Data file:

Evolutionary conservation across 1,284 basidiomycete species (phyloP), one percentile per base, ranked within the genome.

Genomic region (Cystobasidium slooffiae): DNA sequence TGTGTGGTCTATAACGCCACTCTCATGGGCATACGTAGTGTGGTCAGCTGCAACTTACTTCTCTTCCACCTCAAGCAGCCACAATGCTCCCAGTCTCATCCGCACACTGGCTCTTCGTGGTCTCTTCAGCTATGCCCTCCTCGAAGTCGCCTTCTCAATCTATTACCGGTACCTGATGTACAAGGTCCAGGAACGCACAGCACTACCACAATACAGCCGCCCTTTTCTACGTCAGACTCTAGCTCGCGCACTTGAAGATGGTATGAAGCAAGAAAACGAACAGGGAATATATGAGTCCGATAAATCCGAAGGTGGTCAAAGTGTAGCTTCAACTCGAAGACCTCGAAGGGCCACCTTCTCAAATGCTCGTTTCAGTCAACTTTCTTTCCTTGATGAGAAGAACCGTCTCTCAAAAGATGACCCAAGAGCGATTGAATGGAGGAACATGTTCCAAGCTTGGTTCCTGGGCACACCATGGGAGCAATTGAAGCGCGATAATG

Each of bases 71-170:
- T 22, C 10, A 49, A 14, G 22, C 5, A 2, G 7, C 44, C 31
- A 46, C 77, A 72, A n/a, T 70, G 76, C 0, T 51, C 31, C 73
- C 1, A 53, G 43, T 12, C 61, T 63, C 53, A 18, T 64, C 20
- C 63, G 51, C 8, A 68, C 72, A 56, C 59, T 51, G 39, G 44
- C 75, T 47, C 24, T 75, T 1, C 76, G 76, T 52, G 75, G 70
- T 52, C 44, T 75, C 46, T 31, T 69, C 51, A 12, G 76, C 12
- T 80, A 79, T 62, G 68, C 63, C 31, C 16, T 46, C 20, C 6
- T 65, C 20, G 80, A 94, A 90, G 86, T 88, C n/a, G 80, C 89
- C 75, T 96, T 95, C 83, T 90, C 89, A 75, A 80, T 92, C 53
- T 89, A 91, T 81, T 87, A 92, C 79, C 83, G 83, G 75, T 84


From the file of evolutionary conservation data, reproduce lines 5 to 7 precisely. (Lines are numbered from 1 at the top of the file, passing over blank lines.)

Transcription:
- A 46, C 77, A 72, A n/a, T 70, G 76, C 0, T 51, C 31, C 73
- C 1, A 53, G 43, T 12, C 61, T 63, C 53, A 18, T 64, C 20
- C 63, G 51, C 8, A 68, C 72, A 56, C 59, T 51, G 39, G 44